Resilience and restoration of tropical and subtropical grasslands, savannas, and grassy woodlands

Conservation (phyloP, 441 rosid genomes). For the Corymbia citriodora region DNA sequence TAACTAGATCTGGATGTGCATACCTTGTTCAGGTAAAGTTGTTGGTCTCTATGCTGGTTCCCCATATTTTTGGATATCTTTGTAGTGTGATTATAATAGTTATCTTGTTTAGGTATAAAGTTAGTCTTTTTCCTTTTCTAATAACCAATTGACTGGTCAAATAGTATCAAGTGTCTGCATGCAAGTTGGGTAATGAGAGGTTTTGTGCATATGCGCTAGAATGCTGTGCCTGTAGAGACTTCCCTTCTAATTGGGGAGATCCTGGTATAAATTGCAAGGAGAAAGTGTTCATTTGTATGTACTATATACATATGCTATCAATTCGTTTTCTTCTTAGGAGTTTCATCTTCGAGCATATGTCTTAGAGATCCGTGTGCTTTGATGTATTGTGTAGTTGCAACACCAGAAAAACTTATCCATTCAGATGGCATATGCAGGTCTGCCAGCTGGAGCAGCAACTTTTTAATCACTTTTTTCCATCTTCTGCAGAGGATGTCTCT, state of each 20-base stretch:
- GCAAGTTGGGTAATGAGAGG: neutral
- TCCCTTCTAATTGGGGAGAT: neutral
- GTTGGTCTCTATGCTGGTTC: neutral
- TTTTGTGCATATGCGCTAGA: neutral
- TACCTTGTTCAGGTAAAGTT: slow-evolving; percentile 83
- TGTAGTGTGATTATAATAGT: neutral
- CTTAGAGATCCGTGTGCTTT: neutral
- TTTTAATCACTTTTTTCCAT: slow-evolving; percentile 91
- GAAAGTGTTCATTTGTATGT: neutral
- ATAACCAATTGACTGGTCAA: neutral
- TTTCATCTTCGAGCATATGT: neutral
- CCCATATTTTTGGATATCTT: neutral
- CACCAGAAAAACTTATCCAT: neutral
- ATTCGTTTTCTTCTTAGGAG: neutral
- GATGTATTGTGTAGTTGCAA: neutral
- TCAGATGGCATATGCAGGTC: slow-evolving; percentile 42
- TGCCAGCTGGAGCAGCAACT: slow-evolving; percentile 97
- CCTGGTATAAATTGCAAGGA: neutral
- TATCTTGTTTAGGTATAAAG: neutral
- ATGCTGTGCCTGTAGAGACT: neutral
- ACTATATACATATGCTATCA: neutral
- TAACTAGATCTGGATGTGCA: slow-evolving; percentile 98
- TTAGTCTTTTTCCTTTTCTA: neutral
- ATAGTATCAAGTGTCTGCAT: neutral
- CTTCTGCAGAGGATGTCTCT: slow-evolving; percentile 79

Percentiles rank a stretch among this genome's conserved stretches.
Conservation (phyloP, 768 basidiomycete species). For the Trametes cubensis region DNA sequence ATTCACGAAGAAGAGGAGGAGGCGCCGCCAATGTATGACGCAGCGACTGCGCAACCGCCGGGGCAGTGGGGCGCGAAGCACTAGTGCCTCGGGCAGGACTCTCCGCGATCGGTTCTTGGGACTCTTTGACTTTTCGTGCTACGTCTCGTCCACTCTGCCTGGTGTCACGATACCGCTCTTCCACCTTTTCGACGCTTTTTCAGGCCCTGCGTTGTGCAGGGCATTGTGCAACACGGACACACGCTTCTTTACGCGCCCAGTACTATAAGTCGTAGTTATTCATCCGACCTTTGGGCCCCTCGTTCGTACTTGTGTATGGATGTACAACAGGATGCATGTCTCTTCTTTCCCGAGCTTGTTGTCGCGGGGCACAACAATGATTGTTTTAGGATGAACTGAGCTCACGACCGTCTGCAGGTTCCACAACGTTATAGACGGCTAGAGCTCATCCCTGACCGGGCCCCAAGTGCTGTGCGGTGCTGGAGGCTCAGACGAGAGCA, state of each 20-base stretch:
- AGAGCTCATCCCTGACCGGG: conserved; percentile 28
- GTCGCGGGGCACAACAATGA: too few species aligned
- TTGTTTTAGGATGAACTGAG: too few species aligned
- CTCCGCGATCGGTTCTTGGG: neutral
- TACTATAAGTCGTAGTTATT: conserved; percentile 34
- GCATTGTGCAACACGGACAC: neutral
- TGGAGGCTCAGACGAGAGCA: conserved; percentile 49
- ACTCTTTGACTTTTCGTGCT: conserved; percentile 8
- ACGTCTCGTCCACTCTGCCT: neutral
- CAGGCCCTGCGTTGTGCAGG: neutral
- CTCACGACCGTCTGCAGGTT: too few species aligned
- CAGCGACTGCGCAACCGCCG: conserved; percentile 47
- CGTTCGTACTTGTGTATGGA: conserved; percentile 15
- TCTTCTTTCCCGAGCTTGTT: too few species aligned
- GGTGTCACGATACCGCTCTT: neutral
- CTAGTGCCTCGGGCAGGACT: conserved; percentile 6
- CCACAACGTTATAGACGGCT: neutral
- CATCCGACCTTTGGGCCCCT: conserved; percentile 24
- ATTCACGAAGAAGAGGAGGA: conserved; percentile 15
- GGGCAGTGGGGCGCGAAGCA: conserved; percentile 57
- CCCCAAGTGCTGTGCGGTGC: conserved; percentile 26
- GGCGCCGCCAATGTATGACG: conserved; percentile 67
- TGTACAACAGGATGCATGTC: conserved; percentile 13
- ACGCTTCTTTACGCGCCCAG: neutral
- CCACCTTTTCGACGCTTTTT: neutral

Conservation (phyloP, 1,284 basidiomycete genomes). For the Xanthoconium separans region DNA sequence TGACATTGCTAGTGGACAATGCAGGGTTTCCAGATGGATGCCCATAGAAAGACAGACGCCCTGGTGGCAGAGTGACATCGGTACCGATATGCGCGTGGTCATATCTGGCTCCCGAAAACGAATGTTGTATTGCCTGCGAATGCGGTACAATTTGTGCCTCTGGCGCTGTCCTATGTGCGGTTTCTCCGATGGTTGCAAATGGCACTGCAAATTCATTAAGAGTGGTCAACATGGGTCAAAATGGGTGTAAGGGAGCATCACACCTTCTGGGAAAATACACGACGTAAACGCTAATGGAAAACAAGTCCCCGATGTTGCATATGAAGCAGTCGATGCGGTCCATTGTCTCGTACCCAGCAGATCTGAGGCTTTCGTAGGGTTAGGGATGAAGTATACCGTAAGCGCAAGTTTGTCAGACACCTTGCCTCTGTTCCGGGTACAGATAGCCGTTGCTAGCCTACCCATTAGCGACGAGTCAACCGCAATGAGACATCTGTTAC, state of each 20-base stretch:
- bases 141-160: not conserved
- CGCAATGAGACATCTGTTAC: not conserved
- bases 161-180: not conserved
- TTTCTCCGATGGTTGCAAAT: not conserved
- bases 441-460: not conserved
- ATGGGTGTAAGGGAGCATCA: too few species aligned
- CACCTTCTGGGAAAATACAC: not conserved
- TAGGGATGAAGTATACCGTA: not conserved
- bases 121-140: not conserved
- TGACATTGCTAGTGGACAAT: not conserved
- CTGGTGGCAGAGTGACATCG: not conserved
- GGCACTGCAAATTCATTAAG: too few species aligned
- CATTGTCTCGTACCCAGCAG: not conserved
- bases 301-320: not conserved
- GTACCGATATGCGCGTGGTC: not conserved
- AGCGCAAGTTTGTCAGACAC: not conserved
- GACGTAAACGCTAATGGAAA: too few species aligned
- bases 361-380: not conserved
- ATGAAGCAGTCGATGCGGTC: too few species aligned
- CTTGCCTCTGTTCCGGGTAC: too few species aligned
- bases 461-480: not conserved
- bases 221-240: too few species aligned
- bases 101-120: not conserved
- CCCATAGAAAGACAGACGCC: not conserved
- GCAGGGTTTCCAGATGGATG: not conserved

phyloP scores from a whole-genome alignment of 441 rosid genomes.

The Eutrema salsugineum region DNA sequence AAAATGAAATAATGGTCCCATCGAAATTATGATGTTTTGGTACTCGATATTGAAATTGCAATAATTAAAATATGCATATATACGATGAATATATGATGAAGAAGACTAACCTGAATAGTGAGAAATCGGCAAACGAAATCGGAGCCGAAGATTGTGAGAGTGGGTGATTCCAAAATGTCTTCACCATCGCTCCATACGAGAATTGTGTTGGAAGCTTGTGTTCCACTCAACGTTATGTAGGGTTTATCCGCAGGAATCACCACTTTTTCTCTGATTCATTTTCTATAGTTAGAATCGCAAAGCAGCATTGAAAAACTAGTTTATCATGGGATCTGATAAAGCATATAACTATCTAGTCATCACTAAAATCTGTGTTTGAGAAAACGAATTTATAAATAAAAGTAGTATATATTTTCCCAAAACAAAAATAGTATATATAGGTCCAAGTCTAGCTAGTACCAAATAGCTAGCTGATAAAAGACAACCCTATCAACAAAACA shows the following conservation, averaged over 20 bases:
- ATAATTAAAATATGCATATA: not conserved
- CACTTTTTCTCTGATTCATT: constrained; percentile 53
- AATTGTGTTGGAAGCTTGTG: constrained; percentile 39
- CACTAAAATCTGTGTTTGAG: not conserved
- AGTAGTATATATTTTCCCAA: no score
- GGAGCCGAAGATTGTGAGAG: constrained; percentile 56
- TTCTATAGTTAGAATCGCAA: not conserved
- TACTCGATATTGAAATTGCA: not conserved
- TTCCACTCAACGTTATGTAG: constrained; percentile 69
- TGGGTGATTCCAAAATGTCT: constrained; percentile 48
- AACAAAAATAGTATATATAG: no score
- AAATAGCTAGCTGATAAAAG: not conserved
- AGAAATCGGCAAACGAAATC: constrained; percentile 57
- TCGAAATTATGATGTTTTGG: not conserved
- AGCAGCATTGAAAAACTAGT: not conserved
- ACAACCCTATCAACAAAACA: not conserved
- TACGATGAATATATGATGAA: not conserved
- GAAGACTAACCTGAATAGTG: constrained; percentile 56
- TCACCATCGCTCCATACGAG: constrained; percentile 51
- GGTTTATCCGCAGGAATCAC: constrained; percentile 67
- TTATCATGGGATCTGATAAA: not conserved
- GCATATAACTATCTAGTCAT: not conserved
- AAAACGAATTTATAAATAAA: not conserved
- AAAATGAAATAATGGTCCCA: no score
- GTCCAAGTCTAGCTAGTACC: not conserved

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Despite growing recognition of the conservation values of grassy biomes, our understanding of how to maintain and restore biodiverse tropical grasslands (including savannas and open-canopy grassy woodlands) remains limited. To incorporate grasslands into large-scale restoration efforts, we synthesised existing ecological knowledge of tropical grassland resilience and approaches to plant community restoration. Tropical grassland plant communities are resilient to, and often dependent on, the endogenous disturbances with which they evolved – frequent fires and native megafaunal herbivory. In stark contrast, tropical grasslands are extremely vulnerable to human-caused exogenous disturbances, particularly those that alter soils and destroy belowground biomass (e.g. tillage agriculture, surface mining); tropical grassland restoration after severe soil disturbances is expensive and rarely achieves management targets. Where grasslands have been degraded by altered disturbance regimes (e.g. fire exclusion), exotic plant invasions, or afforestation, restoration efforts can recreate vegetation structure (i.e. historical tree density and herbaceous ground cover), but species-diverse plant communities, including endemic species, are slow to recover. Complicating plant-community restoration efforts, many tropical grassland species, particularly those that invest in underground storage organs, are difficult to propagate and re-establish. To guide restoration decisions, we draw on the old-growth grassland concept, the novel ecosystem concept, and theory regarding tree cover along resource gradients in savannas to propose a conceptual framework that classifies tropical grasslands into three broad ecosystem states. These states are: (1) old-growth grasslands (i.e. ancient, biodiverse grassy ecosystems), where management should focus on the maintenance of disturbance regimes; (2) hybrid grasslands, where restoration should emphasise a return towards the old-growth state; and (3) novel ecosystems, where the magnitude of environmental change (i.e. a shift to an alternative ecosystem state) or the socioecological context preclude a return to historical conditions.